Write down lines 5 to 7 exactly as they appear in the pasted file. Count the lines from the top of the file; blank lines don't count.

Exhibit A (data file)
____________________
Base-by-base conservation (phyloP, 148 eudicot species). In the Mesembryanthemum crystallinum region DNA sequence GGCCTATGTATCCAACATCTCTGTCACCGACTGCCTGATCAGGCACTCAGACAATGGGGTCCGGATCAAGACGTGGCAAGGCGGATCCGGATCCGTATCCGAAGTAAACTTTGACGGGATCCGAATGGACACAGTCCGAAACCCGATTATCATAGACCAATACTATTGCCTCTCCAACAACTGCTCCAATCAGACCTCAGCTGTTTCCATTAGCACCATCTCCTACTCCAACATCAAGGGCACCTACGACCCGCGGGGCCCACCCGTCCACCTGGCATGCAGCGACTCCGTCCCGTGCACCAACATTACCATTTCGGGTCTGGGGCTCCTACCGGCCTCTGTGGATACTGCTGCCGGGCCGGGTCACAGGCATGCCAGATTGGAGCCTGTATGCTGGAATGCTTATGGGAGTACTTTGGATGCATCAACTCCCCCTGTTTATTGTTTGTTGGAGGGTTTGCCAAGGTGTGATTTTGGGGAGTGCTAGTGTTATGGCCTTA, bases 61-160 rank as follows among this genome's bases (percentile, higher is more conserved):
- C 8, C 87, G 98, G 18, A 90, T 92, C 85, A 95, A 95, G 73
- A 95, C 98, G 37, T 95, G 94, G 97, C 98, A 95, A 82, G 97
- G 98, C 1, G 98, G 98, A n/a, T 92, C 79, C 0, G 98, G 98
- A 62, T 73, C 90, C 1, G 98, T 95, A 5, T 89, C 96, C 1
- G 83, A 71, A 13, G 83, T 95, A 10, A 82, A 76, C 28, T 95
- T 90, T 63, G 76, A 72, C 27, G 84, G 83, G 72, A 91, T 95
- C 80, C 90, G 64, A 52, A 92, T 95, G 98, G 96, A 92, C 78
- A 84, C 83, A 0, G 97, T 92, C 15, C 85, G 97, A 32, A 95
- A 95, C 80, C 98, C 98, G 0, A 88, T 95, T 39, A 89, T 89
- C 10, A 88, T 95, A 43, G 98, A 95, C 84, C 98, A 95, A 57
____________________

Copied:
- A 62, T 73, C 90, C 1, G 98, T 95, A 5, T 89, C 96, C 1
- G 83, A 71, A 13, G 83, T 95, A 10, A 82, A 76, C 28, T 95
- T 90, T 63, G 76, A 72, C 27, G 84, G 83, G 72, A 91, T 95